Table 4 Journals in which published abstracts were disseminated
Table 5 Impact factor source

Comparisons were finally made with the publication rates of other countries’ national orthopaedic association meetings that had relevant published data. These were namely from the American Academy of Orthopaedic Surgeons (AAOS) [4,5], British Orthopaedic Association (BOA) [6], Irish Orthopaedic Association (IOA) [1], Australian Orthopaedic Association (AOA) [7], German Society of Orthopaedics and Trauma Surgery (GSOTS) [8], Turkish Orthopaedics and Traumatology Congress (TOTC) [9] and the Congresso Brasileiro de Ortopedia (CBOT) [10]. Table 6 summarizes the publications for all these respective meetings. Compared to other conferences included in this study, publication rates for the SOA meeting showed no significant differences to all except the AAOS [5] (OR 3.523; CI 2.737–4.534; p < 0.001), BOA [6] (OR 1.451; CI 1.004–2.096; p = 0.048) and GSOTS [8] (OR 1.367; CI 1.020–1.832; p = 0.037). During the analysis of this data, the high publication rate of the AAOS [5] at 58.1% was looked at in more detail. This analysis showed a significantly higher publication rate from the AAOS [5] than all the rest of the meetings included in this study (p values were all <0.001).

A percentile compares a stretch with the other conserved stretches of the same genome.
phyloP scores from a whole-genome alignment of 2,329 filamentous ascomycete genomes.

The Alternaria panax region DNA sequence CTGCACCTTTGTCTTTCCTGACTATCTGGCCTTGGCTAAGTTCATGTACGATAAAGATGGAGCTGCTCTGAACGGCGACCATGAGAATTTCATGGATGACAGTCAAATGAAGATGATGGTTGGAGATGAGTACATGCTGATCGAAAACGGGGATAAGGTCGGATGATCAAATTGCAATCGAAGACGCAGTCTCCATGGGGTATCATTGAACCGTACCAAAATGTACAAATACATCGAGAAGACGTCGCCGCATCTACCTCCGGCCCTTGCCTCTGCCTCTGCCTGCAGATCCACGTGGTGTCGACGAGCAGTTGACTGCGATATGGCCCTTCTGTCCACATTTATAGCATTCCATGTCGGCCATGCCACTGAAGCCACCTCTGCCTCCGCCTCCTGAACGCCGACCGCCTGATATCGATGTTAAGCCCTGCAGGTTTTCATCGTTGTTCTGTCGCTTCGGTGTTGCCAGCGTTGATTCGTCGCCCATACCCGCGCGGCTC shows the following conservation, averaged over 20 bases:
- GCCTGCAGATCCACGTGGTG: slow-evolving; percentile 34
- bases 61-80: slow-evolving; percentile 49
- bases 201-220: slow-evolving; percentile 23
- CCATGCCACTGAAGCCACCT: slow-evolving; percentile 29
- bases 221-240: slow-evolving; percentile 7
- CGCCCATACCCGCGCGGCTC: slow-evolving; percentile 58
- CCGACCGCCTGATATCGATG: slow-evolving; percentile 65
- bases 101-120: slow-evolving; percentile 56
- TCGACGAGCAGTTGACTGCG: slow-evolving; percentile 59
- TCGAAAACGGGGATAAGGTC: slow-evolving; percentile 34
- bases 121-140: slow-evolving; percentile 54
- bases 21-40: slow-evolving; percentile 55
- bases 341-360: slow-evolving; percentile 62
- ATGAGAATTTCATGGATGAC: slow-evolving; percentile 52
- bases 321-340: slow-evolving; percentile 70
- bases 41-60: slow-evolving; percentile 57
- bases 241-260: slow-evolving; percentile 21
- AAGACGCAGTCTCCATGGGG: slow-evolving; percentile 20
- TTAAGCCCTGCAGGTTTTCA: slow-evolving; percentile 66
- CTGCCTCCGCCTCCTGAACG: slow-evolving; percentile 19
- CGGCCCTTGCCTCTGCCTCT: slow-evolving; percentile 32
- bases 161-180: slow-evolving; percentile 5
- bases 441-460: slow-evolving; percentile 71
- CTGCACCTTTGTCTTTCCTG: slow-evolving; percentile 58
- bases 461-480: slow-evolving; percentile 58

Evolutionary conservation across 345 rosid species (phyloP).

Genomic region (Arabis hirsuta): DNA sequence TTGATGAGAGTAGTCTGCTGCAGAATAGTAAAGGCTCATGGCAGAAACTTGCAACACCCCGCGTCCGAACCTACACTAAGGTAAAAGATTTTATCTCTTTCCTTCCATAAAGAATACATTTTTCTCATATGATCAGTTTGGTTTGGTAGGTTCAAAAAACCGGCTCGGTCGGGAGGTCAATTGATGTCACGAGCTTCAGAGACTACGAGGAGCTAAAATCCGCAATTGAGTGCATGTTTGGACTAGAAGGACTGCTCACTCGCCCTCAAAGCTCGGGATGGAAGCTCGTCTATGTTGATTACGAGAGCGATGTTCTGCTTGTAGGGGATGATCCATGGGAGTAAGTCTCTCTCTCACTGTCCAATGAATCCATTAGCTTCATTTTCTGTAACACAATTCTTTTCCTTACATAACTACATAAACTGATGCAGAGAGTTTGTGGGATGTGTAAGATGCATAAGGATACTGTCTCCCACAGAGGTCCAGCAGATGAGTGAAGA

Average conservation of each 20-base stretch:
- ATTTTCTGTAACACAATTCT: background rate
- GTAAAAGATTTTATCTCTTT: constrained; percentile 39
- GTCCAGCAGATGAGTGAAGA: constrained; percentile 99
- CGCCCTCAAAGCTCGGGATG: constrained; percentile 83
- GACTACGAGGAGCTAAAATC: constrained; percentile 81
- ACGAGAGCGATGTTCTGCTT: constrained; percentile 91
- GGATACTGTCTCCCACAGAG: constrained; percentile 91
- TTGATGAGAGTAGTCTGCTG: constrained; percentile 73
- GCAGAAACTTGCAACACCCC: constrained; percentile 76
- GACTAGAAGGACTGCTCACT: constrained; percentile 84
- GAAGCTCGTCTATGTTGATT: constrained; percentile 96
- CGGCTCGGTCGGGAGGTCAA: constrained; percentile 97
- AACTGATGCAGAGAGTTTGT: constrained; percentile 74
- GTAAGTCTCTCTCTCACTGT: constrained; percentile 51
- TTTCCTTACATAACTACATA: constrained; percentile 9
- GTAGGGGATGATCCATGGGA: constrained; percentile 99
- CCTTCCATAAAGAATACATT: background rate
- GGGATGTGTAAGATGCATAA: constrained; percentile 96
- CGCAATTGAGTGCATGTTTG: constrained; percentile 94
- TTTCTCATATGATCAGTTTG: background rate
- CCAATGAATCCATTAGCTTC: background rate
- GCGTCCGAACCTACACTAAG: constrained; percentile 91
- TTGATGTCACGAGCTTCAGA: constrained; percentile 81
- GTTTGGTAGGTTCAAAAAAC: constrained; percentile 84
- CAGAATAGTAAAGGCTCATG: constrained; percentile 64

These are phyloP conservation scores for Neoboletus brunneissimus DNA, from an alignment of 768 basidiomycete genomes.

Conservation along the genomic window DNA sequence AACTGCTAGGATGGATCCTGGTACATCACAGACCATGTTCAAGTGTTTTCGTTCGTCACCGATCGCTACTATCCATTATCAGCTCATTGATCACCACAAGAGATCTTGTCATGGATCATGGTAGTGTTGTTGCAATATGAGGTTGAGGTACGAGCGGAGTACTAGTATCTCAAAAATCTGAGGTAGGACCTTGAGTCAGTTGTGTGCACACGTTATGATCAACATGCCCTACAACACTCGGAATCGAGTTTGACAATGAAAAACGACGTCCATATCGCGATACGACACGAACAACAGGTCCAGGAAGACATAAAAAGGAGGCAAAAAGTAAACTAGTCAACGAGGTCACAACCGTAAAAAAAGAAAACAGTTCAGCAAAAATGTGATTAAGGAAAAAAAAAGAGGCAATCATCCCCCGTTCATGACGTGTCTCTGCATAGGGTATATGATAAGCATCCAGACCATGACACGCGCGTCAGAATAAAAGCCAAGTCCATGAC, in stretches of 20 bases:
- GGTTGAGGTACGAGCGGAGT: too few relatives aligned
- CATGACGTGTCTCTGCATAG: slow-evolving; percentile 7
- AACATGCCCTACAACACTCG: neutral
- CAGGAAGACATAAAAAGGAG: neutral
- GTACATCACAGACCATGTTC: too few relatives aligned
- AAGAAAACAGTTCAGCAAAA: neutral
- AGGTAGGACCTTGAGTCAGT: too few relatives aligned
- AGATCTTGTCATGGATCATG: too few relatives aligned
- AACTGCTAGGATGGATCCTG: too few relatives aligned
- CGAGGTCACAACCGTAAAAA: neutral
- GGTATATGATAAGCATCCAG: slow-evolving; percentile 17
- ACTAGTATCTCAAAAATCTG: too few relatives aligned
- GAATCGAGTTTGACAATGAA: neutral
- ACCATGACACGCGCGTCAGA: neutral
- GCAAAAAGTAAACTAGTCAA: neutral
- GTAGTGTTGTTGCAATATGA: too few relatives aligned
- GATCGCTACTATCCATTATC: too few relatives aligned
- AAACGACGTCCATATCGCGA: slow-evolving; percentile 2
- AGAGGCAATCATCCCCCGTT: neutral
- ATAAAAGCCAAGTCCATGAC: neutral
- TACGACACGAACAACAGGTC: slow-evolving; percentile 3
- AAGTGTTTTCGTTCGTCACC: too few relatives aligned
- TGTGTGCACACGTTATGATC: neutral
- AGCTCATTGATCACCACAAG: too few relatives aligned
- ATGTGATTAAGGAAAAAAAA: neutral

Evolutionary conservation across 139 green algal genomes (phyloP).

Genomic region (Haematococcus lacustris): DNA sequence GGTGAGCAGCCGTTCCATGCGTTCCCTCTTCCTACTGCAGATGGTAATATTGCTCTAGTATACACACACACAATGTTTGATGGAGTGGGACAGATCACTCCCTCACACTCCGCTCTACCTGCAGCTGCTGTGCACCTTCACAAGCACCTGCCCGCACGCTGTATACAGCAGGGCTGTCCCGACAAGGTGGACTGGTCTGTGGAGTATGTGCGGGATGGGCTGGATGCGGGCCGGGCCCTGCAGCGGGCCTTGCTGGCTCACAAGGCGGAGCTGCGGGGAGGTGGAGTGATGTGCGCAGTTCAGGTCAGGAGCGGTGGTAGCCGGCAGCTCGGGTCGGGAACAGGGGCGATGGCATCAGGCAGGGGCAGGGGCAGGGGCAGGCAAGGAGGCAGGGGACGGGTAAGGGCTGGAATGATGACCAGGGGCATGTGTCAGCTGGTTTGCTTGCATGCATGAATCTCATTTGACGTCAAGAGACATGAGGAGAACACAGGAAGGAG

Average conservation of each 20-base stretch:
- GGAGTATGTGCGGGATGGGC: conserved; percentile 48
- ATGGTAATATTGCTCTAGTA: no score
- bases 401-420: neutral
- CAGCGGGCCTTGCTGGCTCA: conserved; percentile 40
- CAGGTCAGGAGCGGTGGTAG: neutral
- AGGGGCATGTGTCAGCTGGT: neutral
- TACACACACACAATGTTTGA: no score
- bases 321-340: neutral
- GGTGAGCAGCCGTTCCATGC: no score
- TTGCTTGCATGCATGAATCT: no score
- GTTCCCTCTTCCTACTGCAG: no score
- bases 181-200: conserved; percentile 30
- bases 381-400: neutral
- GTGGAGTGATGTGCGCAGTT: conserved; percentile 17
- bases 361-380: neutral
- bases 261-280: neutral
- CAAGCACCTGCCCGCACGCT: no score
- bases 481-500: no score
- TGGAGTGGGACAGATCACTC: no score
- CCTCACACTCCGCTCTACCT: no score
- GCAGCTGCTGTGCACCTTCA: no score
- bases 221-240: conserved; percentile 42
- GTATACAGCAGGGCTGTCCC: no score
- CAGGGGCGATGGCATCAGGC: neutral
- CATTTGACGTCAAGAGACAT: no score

Table 6 Comparison of publications rates with other national orthopaedic meetings

Discussion